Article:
The company partnering on President Trump’s new golf course in Dubai awarded a multimillion-dollar contract to a firm owned by the Chinese government — violating Trump’s promise to avoid foreign government transactions while he’s in office.
Trump’s partner, DAMAC, gave a $32 million contract to the Middle East subsidy of the China State Construction Engineering Corporation to help build part of the upcoming Trump World Golf Club in Dubai.
DAMAC and the Chinese company both announced the deal in press releases earlier this year, with barely any mention of Trump.
McClatchyDC first reported the connection to the President’s company.
It is unclear when the deal was struck, but both companies announced the agreement after Trump took office. The course is scheduled to open in 2018.
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The Chinese company has a history of corruption allegations, and the World Bank in 2009 banned it for years from taking any contracts financed by the bank.
Trump has promised his company would not enter any foreign details unless the “normal and customary arrangements” had been made before his victory.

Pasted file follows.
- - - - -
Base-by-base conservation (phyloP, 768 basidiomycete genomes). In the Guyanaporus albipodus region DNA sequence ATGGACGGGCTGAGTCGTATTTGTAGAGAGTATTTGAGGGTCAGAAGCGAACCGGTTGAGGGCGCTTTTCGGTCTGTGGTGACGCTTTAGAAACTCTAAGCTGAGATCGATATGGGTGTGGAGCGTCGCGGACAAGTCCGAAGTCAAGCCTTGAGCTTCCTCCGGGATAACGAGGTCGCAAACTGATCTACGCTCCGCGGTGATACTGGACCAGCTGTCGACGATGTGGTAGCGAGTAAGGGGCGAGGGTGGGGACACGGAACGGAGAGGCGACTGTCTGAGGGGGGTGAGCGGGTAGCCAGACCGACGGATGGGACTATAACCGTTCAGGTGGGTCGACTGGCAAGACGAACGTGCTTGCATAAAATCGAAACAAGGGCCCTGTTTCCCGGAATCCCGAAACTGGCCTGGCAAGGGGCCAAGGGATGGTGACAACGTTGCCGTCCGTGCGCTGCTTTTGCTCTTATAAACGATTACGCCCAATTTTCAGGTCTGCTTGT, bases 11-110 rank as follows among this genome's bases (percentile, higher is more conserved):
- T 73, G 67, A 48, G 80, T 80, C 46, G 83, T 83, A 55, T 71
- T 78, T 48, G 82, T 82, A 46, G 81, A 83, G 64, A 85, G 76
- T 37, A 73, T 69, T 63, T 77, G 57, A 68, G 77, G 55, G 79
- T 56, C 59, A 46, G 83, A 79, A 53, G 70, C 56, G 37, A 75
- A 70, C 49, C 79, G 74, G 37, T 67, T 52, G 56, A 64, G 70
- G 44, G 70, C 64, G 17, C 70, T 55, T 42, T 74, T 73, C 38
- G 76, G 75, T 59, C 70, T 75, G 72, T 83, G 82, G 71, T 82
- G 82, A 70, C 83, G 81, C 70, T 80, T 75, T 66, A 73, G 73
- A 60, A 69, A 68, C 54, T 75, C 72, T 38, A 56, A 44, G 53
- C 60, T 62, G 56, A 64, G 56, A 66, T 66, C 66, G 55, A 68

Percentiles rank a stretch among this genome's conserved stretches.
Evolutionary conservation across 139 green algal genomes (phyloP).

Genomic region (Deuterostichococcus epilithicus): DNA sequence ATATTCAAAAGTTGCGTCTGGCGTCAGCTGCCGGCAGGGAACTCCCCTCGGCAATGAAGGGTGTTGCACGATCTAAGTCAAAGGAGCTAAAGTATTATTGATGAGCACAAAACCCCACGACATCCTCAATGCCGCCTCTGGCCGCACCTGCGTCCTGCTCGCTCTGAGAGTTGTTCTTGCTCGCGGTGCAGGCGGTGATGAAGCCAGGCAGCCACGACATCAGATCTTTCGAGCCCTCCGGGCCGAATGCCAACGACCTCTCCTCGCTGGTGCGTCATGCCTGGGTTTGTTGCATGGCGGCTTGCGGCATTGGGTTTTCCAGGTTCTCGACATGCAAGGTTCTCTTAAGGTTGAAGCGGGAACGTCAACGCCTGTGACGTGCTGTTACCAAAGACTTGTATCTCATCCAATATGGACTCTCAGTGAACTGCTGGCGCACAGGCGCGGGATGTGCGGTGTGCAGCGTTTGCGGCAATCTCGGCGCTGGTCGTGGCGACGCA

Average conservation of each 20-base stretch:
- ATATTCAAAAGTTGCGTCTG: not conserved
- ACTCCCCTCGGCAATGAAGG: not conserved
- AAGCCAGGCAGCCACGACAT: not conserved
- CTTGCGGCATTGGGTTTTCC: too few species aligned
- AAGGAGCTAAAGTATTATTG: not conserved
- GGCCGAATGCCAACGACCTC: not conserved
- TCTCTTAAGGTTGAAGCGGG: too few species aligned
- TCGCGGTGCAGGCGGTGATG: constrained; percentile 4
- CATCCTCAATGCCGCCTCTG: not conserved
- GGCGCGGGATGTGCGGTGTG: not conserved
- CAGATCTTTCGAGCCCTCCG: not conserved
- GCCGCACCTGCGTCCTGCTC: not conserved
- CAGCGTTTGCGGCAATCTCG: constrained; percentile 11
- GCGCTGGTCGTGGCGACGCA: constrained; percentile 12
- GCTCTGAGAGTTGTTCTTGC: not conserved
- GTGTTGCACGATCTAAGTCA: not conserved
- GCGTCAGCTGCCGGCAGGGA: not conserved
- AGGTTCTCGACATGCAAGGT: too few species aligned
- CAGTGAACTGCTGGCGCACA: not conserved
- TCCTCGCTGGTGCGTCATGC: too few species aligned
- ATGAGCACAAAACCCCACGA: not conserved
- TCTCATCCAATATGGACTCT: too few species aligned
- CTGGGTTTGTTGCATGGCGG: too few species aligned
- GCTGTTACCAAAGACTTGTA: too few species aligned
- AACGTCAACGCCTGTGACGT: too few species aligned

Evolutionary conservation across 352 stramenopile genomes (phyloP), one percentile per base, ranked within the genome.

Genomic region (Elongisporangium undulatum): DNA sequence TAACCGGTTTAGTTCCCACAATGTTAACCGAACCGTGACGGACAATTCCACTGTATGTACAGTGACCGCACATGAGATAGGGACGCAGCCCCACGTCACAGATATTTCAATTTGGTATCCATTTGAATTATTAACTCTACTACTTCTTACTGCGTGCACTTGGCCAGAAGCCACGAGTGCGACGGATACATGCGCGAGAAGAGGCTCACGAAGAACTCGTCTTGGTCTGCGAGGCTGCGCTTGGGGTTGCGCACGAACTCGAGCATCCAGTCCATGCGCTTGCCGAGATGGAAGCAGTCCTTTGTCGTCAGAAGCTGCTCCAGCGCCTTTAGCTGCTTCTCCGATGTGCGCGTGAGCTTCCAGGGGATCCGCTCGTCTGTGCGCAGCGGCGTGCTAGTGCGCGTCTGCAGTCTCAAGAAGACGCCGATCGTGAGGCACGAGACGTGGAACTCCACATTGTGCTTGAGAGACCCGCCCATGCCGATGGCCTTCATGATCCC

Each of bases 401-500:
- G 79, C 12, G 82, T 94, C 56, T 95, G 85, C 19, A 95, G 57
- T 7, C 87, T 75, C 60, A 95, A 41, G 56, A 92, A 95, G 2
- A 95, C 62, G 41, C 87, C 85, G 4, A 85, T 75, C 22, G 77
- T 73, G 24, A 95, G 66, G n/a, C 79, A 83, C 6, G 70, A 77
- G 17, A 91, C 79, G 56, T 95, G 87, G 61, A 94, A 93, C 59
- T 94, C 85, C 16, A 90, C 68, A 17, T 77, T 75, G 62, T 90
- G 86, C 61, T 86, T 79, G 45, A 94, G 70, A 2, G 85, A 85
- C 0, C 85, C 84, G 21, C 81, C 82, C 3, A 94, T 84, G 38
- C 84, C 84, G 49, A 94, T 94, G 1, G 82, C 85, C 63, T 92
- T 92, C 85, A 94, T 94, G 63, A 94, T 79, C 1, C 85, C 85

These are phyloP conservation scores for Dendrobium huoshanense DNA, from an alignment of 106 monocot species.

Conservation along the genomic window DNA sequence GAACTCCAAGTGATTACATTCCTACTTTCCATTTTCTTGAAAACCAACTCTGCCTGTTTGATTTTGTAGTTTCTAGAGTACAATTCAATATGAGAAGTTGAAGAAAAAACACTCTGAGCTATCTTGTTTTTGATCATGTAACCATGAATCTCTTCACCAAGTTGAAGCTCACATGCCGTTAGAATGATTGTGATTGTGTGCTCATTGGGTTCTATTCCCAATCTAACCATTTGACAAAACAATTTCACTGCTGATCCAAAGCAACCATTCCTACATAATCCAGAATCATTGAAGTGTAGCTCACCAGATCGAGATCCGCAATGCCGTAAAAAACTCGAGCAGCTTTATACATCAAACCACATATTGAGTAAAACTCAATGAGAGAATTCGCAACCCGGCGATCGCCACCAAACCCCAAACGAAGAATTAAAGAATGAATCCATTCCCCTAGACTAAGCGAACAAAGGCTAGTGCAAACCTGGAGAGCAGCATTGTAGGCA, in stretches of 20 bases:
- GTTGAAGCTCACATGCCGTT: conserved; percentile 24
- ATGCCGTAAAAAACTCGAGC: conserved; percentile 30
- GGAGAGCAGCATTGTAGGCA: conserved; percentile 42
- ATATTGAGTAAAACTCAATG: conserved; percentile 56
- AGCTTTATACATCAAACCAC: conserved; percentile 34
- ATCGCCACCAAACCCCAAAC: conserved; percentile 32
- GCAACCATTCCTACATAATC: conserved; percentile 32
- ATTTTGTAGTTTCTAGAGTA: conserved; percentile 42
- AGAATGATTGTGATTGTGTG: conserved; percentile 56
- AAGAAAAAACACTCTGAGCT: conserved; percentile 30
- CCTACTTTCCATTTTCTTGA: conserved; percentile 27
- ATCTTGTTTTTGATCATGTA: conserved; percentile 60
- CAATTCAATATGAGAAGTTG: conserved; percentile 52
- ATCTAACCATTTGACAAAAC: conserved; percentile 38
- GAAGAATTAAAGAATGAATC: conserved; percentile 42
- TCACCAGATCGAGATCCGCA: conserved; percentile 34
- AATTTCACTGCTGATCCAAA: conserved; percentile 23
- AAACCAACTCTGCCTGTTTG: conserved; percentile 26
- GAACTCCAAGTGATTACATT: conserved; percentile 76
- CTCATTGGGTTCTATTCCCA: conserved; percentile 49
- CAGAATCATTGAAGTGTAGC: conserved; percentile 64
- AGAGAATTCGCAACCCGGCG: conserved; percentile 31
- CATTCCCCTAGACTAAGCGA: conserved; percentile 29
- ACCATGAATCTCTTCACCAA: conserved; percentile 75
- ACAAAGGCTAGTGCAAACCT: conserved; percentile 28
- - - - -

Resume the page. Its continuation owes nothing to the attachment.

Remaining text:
Doing so could potentially violate the Emoluments Clause, an anti-bribery provision in the Constitution that says federal officials cannot accept gifts from foreign governments. Breaking the clause is a potentially impeachable offense.
Trump’s company has entered into numerous major business deals this year with foreign governments — including some Trump has claimed he will hammer with tough economic negotiations.
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The deals include dozens of trademarks approved in China, Mexico and Russia. Leaked documents have also revealed Trump was working with the Russian government during the presidential campaign on a $4 million deal to build a Trump Tower in Moscow, which ultimately never happened.
A federal lawsuit accusing Trump of violating the Emoluments Clause begins oral arguments in October.
Trump has remained in charge of the Trump Organization while sitting in the Oval Office, even as he has turned over its daily operations to his sons Donald Jr. and Eric.
Donald Trump golfing in Scotland in 2012. (ANDY BUCHANAN/AFP/GETTY IMAGES)
A flag on the future site of the Trump International Golf Club.